XGL was designed from the beginning to be as easy as possible for an existing OpenGL graphical card vendor to implement. Currently, as long as the card’s driver can be connected to by an X-client that opens a full screen X window with OpenGL support for the body of the window, it can run XGL. In the future, it’s possible the vendor won’t need to produce an X-server at all, just a means of interpreting OpenGL APIs onto a display and from a keyboard and mouse. I believe it runs on all cards that currently support OpenGL acceleration through the X windows system.
AIGLX is far more an incremental improvement of the existing X-server drivers rather than a rewrite of them. However, for it to function correctly, alterations often need to be made in the vendor’s OpenGL drivers themselves, many of which are proprietary so it’s harder to implement there than the XGL solution.
Both, as I previously mentioned, support legacy 2D X-client applications. But, currently, only AIGLX can take advantage of OpenGL Direct Rendering for games and the such. XGL is limited to the GL-X mechanism here. The reason for this is that the X-Server and the DRI mechanism need to co-operate with each other. However, in the GL-X solution, the X-Server that the X-client connects to is (currently) not the one that does the actual displaying. It’d probably be a very major hack to include this, and could simply be unfeasible. AIGLX wouldn’t have a problem here because X could implement DRI the same way as it does on systems now.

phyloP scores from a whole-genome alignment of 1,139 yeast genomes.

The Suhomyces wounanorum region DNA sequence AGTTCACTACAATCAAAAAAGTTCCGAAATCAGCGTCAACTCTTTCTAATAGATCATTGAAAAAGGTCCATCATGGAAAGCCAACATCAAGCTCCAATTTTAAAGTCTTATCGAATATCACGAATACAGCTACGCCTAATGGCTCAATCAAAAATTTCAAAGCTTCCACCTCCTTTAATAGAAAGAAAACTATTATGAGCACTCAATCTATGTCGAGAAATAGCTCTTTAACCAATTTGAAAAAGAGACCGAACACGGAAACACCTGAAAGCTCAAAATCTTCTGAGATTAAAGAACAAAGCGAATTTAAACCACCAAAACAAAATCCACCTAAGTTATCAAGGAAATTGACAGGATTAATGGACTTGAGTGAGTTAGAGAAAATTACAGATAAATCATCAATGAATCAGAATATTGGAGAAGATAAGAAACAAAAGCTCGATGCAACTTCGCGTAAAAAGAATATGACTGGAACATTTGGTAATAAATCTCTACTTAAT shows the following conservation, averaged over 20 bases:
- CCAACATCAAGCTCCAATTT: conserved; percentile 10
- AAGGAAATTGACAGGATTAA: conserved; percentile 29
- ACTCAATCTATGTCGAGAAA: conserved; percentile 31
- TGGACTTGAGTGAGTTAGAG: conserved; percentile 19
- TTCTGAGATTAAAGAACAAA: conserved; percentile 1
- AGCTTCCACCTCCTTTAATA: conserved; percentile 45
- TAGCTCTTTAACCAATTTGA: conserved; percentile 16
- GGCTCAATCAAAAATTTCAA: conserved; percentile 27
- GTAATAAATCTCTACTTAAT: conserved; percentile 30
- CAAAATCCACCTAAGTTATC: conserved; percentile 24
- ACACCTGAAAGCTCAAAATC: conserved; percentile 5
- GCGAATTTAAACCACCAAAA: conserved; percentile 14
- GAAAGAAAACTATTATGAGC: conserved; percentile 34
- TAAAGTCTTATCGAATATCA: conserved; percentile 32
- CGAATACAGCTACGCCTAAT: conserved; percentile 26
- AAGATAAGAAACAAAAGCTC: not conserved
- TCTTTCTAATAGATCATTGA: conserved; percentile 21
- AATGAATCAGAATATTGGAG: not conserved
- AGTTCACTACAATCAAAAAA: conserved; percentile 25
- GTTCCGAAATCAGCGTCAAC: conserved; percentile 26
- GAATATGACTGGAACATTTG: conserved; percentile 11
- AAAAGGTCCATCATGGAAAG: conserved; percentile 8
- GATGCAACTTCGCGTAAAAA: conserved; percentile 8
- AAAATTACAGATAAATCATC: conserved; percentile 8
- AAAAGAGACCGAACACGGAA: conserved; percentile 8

AIGLX also has the advantage of giving the hardware vendor opportunities to implement more goodies such as FrameLock, Quad-Buffered stereo, Workstation Overlays or SLI. By the way, I got that list from a presentation by Andy Ritger from Nividia for the 2006 XdevConf. I don’t know exactly what they are or their relevance, but Nividia obviously want to take this route toward creating a richer experience for GNU/Linux desktop users.
Another kid on the block
Before signing off with a conclusion I would like to draw attention to yet another project that is not unrelated. This is the “Virtual GL” project, which is working at supporting GL accelerated applications through a TCP network. The way this works is that a GL application running on a central server uses its GPU to perform 3D rendering, but rather than displaying the resulting pixmap on a screen there (which could be thousands of miles from the person running the program) it decodes and compresses it and streams the display to the remote user’s machine which uncompresses it and encodes it on the screen.
This project is still in its development phase, but it looks promising. Running full blown shoot-em-all, fast-car, wizzing OpenGL games on a remote machine may be possible after all!
Going back to the XGL vs AIGLX confrontation, the news is there really isn’t one. Both compliment each other and help each other; and not just in the extensive code sharing the developers are involved in. They share far more similarities than there are differences. XGL is easier to implement for hardware vendors who want to exercise minimal development effort in GNU/Linux solutions, and AIGLX is good for those who wish to take the desktop experience to new heights.
I am looking forward to witnessing GNU/Linux being taken to new places by both projects.